Proteins play a critical role in nearly every biological activity. In consequence, organismal health and homeostasis often hinges on the ability of intracellular regulatory systems to sustain the quality and function of these diverse, structurally complex macromolecules. Correct protein function depends on correct form, and during periods of destabilizing cellular stress, protein quality is managed in part by the heat shock response, which acts to support, isolate, and reform new or damaged proteins, and in part by the autophagic recycling of abnormal proteins, cytotoxic protein aggregates, and terminally damaged organelles. We conducted a pooled analysis of available research in humans and rodents regarding heat shock and autophagic activity through the unique proteostatic challenges presented by acute exercise and the post-exercise progression from catabolism to anabolism. This analysis reinforces a model of regulatory coordination between these protein management pathways, offering interspecies support for an Hsp70-moderated transition away from the presiding catabolic influence of autophagy in the immediate post-exercise window, toward an anabolic phase of restoration and remodeling. This relationship has been demonstrated with direct human cellular research, and may help shed light on the molecular underpinning of epidemiological associations between health and physical activity. Differential responses were also observed in these two primary proteostatic systems according to exercise intensity and tissue of origin, which may have important implications for research design, and perhaps eventually for exercise prescription.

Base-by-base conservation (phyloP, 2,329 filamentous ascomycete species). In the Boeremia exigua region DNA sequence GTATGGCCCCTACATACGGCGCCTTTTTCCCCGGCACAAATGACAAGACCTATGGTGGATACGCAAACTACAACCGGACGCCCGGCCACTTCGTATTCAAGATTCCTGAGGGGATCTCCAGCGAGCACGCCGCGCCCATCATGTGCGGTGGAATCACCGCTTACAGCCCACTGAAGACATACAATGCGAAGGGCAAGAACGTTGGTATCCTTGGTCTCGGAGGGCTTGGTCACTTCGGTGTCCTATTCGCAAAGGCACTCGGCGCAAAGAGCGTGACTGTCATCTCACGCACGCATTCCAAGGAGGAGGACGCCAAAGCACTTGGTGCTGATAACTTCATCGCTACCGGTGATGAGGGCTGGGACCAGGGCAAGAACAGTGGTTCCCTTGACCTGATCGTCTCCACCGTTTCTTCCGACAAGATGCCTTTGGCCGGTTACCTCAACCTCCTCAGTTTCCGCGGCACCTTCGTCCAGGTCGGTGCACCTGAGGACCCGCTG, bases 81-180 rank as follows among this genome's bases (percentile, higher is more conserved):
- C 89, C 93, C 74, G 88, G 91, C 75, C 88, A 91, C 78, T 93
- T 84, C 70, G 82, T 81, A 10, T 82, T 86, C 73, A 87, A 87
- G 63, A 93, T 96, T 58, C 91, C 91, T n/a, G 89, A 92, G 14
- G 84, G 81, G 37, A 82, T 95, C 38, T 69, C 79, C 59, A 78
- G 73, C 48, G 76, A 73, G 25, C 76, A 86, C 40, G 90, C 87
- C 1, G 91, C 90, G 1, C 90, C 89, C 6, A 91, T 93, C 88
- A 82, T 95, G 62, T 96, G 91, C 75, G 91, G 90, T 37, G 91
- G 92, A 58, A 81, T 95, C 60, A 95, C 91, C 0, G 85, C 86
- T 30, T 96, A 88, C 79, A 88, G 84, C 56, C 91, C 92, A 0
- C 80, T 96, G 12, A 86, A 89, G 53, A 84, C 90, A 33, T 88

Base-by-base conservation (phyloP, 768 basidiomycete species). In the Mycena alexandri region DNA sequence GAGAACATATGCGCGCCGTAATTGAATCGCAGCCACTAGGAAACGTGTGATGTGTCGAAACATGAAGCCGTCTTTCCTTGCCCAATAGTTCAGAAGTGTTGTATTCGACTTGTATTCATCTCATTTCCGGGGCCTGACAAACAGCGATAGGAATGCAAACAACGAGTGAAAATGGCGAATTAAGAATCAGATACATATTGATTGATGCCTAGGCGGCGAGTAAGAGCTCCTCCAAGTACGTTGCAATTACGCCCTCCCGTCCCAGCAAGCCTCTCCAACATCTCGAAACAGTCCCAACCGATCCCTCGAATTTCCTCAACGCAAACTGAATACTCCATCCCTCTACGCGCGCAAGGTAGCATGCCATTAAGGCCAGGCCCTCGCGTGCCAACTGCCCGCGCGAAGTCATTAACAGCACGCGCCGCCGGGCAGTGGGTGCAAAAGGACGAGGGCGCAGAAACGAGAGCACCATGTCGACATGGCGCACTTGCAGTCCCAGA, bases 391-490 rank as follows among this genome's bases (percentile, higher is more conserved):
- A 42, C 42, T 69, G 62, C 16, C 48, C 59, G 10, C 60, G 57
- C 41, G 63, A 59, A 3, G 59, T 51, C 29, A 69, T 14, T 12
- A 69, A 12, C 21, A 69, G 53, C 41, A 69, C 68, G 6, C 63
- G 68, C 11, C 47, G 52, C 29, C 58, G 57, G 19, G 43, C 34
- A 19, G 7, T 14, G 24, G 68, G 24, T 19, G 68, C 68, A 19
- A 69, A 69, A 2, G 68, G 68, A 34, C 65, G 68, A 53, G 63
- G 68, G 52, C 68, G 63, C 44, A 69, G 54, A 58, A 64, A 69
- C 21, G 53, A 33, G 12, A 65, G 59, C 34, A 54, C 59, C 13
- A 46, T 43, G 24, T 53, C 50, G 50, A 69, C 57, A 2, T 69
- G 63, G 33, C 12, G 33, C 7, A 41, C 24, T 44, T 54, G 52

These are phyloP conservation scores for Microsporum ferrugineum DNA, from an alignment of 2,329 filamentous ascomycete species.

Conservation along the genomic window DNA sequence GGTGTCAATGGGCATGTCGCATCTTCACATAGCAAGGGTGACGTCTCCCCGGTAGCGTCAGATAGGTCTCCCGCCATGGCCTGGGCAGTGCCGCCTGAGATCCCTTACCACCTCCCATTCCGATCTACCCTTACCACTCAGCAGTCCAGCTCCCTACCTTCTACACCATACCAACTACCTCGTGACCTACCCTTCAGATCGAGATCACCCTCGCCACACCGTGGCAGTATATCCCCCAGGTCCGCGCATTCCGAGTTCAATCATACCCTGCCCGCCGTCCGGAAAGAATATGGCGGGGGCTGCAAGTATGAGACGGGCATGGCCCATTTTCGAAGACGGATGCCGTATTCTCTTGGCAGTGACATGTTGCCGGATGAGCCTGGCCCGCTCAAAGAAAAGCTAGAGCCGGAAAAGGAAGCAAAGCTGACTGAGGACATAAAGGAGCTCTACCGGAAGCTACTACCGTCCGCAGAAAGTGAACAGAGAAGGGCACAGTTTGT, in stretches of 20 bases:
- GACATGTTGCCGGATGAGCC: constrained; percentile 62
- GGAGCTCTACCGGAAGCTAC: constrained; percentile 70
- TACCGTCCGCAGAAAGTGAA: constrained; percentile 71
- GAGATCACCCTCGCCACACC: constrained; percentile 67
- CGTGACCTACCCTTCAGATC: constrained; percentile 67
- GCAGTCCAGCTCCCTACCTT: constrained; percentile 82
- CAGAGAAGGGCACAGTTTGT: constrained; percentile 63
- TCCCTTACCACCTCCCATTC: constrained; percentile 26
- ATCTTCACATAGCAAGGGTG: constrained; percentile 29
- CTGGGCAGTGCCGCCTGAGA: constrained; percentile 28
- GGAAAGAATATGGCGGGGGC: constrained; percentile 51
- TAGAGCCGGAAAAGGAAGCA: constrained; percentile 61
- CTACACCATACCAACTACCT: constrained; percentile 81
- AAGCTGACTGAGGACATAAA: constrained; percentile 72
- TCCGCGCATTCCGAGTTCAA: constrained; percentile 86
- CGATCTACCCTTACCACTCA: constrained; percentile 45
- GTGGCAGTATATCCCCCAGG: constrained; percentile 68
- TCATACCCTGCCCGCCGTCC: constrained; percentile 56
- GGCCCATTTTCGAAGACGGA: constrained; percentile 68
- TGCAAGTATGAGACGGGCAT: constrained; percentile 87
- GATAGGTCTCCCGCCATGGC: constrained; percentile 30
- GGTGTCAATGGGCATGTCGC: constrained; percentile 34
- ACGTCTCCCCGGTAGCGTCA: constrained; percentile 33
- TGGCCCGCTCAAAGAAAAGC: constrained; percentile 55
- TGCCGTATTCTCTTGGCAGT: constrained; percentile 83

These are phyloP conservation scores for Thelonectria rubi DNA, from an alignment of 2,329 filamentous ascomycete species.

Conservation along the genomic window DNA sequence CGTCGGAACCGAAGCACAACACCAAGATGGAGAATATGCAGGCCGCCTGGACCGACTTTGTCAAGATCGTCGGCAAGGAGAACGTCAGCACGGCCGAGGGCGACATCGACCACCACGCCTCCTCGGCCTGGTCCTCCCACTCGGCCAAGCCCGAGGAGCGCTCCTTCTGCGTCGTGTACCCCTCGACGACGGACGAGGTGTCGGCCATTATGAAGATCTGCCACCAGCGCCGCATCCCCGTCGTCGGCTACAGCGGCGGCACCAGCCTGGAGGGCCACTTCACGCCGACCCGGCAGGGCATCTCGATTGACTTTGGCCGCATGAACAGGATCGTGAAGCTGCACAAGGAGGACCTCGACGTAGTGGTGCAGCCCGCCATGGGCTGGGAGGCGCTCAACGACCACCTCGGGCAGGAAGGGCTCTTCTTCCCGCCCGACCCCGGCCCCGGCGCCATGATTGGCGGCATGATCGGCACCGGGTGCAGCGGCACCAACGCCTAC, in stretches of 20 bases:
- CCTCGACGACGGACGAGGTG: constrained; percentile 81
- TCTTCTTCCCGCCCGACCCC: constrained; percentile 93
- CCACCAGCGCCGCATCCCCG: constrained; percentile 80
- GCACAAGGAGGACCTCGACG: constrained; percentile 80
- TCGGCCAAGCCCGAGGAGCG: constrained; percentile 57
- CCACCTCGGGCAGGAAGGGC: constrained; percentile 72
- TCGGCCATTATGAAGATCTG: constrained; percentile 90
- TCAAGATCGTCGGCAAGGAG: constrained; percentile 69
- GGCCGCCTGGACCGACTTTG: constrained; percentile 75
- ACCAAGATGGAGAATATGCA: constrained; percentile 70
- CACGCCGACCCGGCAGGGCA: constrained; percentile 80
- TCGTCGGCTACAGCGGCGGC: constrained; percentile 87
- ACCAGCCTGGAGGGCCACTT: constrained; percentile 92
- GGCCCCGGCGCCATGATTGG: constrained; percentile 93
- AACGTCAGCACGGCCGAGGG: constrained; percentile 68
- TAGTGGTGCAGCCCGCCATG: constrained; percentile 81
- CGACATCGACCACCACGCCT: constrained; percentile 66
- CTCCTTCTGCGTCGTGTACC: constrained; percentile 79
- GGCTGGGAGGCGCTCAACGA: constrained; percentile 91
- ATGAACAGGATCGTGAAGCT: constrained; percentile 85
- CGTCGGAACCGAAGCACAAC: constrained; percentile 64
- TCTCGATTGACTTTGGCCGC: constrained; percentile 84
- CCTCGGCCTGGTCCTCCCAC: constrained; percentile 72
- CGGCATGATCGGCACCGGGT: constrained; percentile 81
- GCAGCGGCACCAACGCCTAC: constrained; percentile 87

Autophagy, Heat Shock Response, Exercise, Hsp70, LC3, Humans, Animals
Level of Degree
Health, Exercise, and Sports Sciences
Mermier, Christine M.
First Committee Member (Chair)
Myers, Orrin B.
Second Committee Member
Third Committee Member
Cole, Nathan H.. "Coordination Between Autophagy and the Heat Shock Response: Evidence From Exercise in Animals and Humans." (2015). http://digitalrepository.unm.edu/educ_hess_etds/52